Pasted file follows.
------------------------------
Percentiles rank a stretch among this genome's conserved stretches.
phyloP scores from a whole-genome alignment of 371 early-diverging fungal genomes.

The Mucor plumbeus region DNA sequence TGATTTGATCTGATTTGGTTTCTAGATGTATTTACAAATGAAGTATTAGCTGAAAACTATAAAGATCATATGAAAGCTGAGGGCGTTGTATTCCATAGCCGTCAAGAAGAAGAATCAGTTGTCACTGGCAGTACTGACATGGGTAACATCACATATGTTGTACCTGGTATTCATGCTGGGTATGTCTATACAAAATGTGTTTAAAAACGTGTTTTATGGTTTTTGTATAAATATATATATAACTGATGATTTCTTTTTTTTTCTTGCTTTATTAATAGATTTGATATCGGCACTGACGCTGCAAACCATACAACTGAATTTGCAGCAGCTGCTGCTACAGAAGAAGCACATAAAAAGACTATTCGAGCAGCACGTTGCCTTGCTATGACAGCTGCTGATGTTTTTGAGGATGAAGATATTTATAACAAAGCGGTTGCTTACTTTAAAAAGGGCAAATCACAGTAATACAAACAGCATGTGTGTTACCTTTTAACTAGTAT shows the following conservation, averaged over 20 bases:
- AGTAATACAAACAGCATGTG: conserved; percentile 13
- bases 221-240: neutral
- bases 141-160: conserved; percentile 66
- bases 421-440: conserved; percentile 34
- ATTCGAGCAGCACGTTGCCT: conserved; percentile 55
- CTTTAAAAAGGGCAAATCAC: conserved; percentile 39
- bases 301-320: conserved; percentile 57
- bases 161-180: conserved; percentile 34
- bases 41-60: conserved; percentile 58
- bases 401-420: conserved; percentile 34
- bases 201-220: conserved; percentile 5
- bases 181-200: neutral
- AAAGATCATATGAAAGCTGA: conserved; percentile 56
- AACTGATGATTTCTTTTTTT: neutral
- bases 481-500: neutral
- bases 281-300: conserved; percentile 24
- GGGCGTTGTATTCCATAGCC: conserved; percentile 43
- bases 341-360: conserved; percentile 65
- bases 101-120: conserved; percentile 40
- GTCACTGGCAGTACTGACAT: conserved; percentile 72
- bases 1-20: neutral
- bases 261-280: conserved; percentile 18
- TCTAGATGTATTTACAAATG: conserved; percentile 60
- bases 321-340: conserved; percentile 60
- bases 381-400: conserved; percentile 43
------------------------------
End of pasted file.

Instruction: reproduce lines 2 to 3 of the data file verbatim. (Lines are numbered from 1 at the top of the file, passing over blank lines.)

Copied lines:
phyloP scores from a whole-genome alignment of 371 early-diverging fungal genomes.

The Mucor plumbeus region DNA sequence TGATTTGATCTGATTTGGTTTCTAGATGTATTTACAAATGAAGTATTAGCTGAAAACTATAAAGATCATATGAAAGCTGAGGGCGTTGTATTCCATAGCCGTCAAGAAGAAGAATCAGTTGTCACTGGCAGTACTGACATGGGTAACATCACATATGTTGTACCTGGTATTCATGCTGGGTATGTCTATACAAAATGTGTTTAAAAACGTGTTTTATGGTTTTTGTATAAATATATATATAACTGATGATTTCTTTTTTTTTCTTGCTTTATTAATAGATTTGATATCGGCACTGACGCTGCAAACCATACAACTGAATTTGCAGCAGCTGCTGCTACAGAAGAAGCACATAAAAAGACTATTCGAGCAGCACGTTGCCTTGCTATGACAGCTGCTGATGTTTTTGAGGATGAAGATATTTATAACAAAGCGGTTGCTTACTTTAAAAAGGGCAAATCACAGTAATACAAACAGCATGTGTGTTACCTTTTAACTAGTAT shows the following conservation, averaged over 20 bases: